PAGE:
The Mainland China equity market rebounded on Tuesday, 11 September 2018, as investors chased for beaten down stocks following heavy selloff in recent sessions. However, market gains were limited as most of traders remained on sideline amid lingering trade concerns. In afternoon trade, the benchmark Shanghai Composite Index bounced 0.3%, or 8.05 points, to 2,677.54, meanwhile the Shenzhen Composite Index, which tracks stocks on China's second exchange, added 0.6%, or 8.47 points, to 1,415.39. The blue-chip CSI300 index inclined 0.36%, or 11.61 points, to 3,241.68.
Traders stayed on the sidelines amid lingering trade concerns after President Donald Trump ramped up trade tensions with China, suggesting he may impose tariffs on another $267 billion worth of Chinese goods. China's Commerce Ministry has warned it will roll out retaliatory measures if the U. S. imposes any new tariffs.
US President Donald Trump had warned on Friday he was ready to slap tariffs on virtually all Chinese imports into the United States, threatening duties on another $267 billion of goods on top of $200 billion in imports primed for levies in coming days. China had said on Friday it will increase export tax rebates for 397 items ranging from some steel products to electronic ones, in a bid to boost the prospects for shipments amid its trade war with the United States. China's trade surplus with the United States widened to a record in August even as the country's export growth slowed slightly, an outcome that could push President Donald Trump to turn up the heat on Beijing in their cantankerous trade dispute.
Data released over the weekend showed China's trade surplus with the US rising to a record in August, though overall export growth slowed. More economic figures released Monday showed China's consumer price index rose 2.3% in August, faster than 2.1% for July, 1.9% for June and 1.8% for both May and Apri, while producer prices rose 4.1%. The CPI growth rate is still lower than the government's 3% target, but the rising trend is causing worries. Rising inflation is always a bad sign for the market, as the government could be reluctant to announce more easing in case inflation picks up.
NEWS FROM THE PRESS: PBOC keeps liquidity at ample level -- China's central bank continued to pump cash into the money market in August to meet financial institutions' demand for liquidity. The People's Bank of China said 532 billion yuan (US$77.8 billion) was injected into the market via the medium-term lending facility last month to keep ample liquidity in the banking system. The funds will mature in one year at an interest rate of 3.3%. Total outstanding MLF loans reached 5.12 trillion yuan as of the end of August. The MLF tool was introduced in 2014 to help commercial and policy banks maintain liquidity by allowing them to borrow money from the PBOC using securities as collateral. In August, the PBOC also injected 9.1 billion yuan of funds through pledged supplementary lending to China Development Bank, The Export-Import Bank of China, and the Agricultural Development Bank of China. The PBOC has adopted open-market operations more frequently to manage liquidity.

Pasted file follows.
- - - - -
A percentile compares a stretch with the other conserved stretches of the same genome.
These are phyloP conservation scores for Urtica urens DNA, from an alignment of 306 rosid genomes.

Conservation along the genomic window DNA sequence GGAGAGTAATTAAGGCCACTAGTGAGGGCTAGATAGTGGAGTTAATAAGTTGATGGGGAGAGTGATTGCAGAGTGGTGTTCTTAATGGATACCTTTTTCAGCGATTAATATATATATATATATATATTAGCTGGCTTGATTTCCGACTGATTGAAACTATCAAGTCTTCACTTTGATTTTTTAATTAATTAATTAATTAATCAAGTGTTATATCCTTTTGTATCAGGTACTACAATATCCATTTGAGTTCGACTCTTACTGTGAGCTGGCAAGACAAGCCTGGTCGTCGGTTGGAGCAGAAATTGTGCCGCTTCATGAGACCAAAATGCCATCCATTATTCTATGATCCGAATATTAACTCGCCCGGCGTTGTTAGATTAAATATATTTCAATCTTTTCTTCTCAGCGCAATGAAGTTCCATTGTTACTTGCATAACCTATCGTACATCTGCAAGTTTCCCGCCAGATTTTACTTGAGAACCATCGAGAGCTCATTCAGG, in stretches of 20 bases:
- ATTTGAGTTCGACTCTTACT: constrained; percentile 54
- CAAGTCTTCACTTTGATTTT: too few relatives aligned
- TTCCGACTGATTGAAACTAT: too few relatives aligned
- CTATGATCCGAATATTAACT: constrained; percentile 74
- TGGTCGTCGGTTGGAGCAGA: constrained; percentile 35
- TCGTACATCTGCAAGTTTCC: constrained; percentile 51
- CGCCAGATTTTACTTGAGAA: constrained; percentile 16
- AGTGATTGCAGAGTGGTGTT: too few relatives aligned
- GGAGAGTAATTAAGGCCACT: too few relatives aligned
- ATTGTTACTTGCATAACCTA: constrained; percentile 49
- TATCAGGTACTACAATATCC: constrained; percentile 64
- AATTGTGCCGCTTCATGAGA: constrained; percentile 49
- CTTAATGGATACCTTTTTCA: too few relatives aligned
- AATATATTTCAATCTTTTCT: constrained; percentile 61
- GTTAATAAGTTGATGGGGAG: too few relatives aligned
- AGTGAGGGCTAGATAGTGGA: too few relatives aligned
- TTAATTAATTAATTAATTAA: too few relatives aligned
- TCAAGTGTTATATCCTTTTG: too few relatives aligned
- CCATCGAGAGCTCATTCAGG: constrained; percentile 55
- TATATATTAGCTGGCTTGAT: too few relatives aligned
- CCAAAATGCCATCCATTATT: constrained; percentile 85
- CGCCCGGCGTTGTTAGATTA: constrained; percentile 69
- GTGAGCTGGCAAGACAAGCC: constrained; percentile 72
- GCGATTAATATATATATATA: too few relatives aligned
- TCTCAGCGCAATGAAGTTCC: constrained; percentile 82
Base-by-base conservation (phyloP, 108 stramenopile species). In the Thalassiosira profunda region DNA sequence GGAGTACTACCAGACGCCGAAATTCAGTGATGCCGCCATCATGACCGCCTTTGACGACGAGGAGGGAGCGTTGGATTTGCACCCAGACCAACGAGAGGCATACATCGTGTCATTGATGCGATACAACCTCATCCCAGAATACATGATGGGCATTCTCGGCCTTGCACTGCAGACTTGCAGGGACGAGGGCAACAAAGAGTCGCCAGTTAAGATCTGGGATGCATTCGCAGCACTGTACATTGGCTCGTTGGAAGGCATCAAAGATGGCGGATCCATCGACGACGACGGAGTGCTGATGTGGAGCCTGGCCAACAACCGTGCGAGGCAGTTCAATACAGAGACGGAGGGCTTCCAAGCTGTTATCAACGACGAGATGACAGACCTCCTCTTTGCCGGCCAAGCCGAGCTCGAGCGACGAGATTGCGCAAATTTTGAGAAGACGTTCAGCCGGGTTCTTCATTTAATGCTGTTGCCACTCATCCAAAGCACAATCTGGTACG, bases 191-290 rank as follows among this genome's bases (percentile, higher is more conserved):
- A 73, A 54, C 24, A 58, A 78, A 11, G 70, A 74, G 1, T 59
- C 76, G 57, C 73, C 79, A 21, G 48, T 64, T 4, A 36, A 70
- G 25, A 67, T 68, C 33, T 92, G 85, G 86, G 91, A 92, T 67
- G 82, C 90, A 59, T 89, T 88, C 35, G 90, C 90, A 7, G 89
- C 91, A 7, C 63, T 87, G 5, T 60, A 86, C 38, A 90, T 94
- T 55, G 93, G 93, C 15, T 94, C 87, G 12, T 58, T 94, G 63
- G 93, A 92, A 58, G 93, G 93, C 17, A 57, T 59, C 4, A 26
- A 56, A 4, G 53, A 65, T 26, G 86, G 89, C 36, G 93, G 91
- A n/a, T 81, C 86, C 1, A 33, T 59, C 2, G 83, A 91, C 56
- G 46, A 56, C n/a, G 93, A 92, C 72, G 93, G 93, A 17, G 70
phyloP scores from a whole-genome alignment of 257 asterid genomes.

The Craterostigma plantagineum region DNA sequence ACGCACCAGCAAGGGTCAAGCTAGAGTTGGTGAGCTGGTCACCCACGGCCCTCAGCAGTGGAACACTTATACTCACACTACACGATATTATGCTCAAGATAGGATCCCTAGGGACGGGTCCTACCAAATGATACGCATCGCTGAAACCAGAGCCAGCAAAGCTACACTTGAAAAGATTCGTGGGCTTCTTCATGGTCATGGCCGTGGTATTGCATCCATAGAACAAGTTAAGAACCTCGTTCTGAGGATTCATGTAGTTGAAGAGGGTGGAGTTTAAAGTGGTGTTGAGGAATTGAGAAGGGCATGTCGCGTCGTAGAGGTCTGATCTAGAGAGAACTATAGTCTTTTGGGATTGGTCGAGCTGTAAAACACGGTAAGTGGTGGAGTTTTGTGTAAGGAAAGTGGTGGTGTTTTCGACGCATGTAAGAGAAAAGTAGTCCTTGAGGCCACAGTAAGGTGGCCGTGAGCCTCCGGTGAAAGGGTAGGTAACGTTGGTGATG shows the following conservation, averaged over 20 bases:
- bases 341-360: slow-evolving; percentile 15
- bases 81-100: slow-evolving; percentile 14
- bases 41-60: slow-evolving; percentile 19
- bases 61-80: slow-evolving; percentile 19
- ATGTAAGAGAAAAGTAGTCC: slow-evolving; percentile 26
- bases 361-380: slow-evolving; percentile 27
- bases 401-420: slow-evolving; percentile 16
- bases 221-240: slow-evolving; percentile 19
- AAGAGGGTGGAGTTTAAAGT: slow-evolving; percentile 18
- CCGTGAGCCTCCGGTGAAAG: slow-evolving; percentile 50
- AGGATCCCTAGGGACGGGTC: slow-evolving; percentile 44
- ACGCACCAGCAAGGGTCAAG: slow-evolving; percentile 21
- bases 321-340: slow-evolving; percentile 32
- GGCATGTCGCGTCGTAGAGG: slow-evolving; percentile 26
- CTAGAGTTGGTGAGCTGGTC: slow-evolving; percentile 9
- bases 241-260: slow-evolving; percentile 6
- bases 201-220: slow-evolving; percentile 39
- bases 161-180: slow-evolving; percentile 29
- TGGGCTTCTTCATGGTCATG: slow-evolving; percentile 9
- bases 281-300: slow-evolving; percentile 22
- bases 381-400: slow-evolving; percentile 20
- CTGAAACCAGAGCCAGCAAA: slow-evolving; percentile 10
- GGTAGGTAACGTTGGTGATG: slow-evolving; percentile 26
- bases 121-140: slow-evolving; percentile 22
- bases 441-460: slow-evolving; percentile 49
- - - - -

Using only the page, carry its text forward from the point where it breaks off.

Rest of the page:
ECONOMIC NEWS: August CPI picks up, producer inflation eases -- The Consumer Price Index, a main gauge of inflation, climbed 2.3% from a year earlier in August, faster than 2.1% for July, 1.9% for June and 1.8% for both May and April, the National Bureau of Statistics said on Monday. Last month's figure was the highest since February, when the CPI was up 2.9% year on year, driven mainly by Spring Festival holiday factors. On a month-on-month basis, the CPI increased 0.7% from July, as food prices rose 2.4% from July.
The average year-on-year CPI growth for the first eight months stood at 2%, unchanged from the first seven months, according to the statistics bureau. The Producer Price Index, which measures costs for goods at the factory gate, rose 4.1% year on year in August, slowing from the 4.6% increase in July. On a monthly basis, PPI edged up 0.4% in August, picking up from 0.1% in July. For the first eight months of the year, PPI climbed 4% from the previous year.
Oil imports rise 6.5% in August-- China's crude oil imports rose 6.5% in August from a month earlier, boosted by a rebound in demand from smaller refiners, customs data showed. Arrivals last month were 38.38 million tons, or 9.04 million barrels per day (bpd), according to the General Administration of Customs. This was up from 8 million bpd a year ago and 8.48 million in July. For the first eight months of the year, crude purchases stood at 299 million tons, up 6.5%, the data showed.
CURRENCY NEWS: China's yuan weakened against the U. S. dollar on Tuesday, inline with soft mid-point fixing by People Bank of China. Prior to market opening, the People's Bank of China (PBOC) set the midpoint rate at 6.8488 per dollar, weakened by 99 basis points from 6.8389 on Monday. In China's spot foreign exchange market, the yuan is allowed to rise or fall by 2% from the central parity rate each trading day. The central parity rate of the yuan against the U. S. dollar is based on a weighted average of prices offered by market makers before the opening of the interbank market each business day.
OFFSHORE MARKET NEWS: US stock market closed mixed on Monday, as traders seemed reluctant to make any significant moves amid a lack of major U. S. economic data and lingering trade concerns after President Donald Trump ramped up trade tensions with China last Friday. The Dow Jones Industrial Average fell 59.47 points or 0.2% to 25,857.07, while the Nasdaq rose 21.62 points or 0.3% to 7,924.16 and the S&P 500 inched up 5.45 points or 0.2% to 2,877.13. The major European stock markets ended higher on Monday. The U. K.'s FTSE 100 Index closed just above the unchanged line, the German DAX Index edged up by 0.2% and the French CAC 40 Index rose by 0.3%.
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